Karneval in Erfurt, Thüringen, Eastern Germany. There are 3 different words in German for ‘carnival’: Karneval, Fasching, and Fastnacht. Although all 3 refer to the same pre-Lenten observance, each has a slightly different tradition and reflects the customs in different regions. Generally speaking, Karneval is the word used in the Rheinland in North/West Germany, while Fasching and Fastnacht are used further South. The big day for Karneval is Rose Monday; Fasching parades usually take place the day before. One of Germany’s largest parades happens in Braunschweig in Niedersachsen - it’s called “Schoduvel” (“scaring away the devil”) and dates back to 1293. The term Fasching is also seen in Berlin and other parts of Northern Germany. Fastnacht, mostly used in Swabia, is also used in Mainz. Karneval is a newer, more recent (17th century), Latin-based word. It probably comes from carne levare (“away with meat”), relating to Catholic Lent. Carnevale in Venice, Italy is one of the earliest documented carnival celebrations in the world. It featured still-popular traditions, incl. parades and masks. Gradually the Italian Carnevale customs spread North to other Catholic countries. including France. From there, it came to the Rheinland and elsewhere. The 3rd common term for carnival, Fastnacht, refers to the Swabian-Alemannic version, which differs somewhat from Fasching and Karneval, and is found in Baden-Württemberg, Franken (Northern Bavaria), and Hessen. Fasching is used in Bavaria, Berlin, Brandenburg, Sachsen. We sometimes call it the “5th season”.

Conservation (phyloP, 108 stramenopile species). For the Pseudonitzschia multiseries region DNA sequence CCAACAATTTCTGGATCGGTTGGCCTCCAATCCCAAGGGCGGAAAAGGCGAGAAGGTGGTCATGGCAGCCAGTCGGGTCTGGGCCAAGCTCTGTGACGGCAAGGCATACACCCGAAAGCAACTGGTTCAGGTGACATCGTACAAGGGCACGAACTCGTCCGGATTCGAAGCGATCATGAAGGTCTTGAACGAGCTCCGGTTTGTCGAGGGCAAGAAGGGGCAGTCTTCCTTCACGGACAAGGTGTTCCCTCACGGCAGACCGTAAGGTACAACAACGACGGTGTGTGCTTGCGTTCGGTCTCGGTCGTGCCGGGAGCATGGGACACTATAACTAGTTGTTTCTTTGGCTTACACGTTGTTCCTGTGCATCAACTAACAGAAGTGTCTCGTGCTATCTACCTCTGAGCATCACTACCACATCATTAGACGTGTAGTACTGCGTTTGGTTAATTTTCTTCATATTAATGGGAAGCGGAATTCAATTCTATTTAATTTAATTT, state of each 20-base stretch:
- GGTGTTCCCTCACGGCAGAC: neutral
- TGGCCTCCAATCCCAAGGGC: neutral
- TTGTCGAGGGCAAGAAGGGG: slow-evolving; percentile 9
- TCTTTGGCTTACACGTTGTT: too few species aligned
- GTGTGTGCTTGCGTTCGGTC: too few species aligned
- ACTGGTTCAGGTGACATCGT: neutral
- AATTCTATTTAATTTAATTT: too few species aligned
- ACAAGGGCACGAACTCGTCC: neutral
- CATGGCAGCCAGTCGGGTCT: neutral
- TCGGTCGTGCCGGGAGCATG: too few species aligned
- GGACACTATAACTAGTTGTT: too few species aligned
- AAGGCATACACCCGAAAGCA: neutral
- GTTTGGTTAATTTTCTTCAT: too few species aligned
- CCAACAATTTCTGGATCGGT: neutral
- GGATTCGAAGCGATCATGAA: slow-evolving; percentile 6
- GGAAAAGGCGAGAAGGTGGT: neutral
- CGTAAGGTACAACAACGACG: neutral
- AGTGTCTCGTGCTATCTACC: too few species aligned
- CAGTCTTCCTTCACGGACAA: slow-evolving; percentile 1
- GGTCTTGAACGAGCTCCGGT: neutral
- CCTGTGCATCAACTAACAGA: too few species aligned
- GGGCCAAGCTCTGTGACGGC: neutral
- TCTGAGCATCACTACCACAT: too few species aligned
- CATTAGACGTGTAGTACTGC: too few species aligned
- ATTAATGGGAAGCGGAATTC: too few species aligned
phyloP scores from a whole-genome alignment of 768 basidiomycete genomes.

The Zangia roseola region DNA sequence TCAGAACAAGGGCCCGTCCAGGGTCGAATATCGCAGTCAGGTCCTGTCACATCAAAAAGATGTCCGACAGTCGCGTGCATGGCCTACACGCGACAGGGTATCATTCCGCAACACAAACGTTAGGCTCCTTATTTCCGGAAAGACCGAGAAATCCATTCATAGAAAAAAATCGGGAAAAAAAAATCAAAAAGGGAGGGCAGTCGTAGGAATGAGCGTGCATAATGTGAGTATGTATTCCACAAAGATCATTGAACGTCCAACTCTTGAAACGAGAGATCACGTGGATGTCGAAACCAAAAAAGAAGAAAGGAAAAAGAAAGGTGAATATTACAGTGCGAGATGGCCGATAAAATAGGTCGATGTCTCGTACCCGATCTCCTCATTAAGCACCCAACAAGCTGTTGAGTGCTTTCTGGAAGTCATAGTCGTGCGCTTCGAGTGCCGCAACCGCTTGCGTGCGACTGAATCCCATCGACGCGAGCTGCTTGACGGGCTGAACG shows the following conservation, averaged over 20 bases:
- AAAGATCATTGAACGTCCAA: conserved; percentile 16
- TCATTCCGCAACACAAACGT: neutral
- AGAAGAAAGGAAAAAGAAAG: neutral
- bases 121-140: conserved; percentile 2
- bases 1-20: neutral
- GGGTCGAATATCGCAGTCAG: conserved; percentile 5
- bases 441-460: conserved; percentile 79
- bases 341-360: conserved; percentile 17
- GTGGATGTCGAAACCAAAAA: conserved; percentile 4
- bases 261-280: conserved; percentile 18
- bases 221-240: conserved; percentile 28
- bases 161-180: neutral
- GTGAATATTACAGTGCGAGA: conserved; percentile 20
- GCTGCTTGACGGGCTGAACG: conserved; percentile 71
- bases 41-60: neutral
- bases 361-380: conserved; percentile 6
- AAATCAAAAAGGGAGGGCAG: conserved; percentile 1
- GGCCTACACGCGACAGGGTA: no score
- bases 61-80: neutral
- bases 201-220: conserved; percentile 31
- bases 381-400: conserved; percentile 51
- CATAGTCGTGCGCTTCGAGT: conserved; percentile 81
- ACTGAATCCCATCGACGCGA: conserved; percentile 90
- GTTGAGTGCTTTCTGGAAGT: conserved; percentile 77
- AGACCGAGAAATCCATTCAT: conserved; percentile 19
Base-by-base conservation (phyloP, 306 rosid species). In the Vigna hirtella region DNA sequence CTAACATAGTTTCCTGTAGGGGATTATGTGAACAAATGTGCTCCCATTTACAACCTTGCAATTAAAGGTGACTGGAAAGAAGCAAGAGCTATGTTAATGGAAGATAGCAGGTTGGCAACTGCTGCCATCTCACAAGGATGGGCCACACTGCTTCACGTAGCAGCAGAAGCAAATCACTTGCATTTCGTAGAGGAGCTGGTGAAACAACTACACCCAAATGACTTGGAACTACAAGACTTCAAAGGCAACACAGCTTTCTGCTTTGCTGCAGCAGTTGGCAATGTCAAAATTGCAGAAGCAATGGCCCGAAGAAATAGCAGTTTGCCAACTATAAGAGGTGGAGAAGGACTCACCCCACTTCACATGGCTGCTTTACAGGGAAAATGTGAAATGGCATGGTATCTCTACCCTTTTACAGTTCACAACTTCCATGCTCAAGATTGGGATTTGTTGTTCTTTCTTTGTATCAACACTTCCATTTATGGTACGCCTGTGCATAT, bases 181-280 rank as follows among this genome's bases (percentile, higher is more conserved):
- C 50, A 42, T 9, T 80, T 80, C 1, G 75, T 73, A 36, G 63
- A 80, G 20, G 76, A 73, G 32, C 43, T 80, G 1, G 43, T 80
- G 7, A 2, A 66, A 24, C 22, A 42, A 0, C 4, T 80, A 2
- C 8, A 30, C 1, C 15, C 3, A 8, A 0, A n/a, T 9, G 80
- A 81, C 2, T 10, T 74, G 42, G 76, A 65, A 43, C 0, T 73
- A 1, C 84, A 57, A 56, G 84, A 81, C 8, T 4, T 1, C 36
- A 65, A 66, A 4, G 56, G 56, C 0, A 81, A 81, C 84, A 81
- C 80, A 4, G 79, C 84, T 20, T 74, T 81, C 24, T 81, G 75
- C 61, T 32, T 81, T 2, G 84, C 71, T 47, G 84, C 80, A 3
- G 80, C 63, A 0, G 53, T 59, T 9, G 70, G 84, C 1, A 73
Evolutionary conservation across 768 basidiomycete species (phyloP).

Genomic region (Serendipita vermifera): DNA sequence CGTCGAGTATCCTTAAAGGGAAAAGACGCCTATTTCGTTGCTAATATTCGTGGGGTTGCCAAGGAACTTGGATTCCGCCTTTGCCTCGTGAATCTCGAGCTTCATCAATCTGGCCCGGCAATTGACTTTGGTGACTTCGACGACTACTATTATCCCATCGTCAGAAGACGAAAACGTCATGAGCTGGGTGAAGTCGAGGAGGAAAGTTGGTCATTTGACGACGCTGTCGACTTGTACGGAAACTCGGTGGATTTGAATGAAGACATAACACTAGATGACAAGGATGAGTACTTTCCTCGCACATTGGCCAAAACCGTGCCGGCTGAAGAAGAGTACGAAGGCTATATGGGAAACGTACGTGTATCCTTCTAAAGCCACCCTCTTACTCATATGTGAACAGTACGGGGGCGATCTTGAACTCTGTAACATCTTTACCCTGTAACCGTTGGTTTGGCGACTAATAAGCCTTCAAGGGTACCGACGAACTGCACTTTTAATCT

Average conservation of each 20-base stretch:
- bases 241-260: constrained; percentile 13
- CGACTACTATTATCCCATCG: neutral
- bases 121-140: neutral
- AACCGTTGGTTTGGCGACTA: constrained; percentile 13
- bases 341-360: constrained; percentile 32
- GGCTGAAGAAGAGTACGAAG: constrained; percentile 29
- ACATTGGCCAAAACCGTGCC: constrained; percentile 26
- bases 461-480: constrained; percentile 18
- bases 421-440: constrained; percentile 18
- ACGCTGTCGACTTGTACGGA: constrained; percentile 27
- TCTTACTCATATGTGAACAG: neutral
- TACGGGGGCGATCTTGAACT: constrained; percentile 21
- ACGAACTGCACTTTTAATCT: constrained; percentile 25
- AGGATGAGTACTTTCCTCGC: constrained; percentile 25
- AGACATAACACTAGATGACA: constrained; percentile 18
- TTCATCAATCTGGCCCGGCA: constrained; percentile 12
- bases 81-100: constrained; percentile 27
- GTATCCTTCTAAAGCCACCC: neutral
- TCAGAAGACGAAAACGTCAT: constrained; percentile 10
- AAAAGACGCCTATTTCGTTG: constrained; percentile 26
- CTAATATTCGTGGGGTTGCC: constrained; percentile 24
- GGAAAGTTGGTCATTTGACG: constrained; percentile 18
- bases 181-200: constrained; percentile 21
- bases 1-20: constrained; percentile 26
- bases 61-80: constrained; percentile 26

Although many carnival organizations traditionally begin their official activities on November 11 (11/11) at 11:11 a.m., the real starting date for Karneval or Fasching activities is usually January 6 (Epiphany). It is only following the Christmas and New Year’s season that carnival preparation really gets underway. Organizations begin planning balls and building floats. If there are any events on Nov 11, they are brief and only serve as a mini pre-carnival. Very little happens between Nov 12 and Jan 5. No matter the name, almost all carnival observances end at midnight on Shrove Tuesday. The next day, Ash Wednesday, is the official start of Lent, even if very few people today actually fast until Easter. Historically, the purpose of carnival was to live it up before the start of Lent and its 40 days of gustatory sacrifice.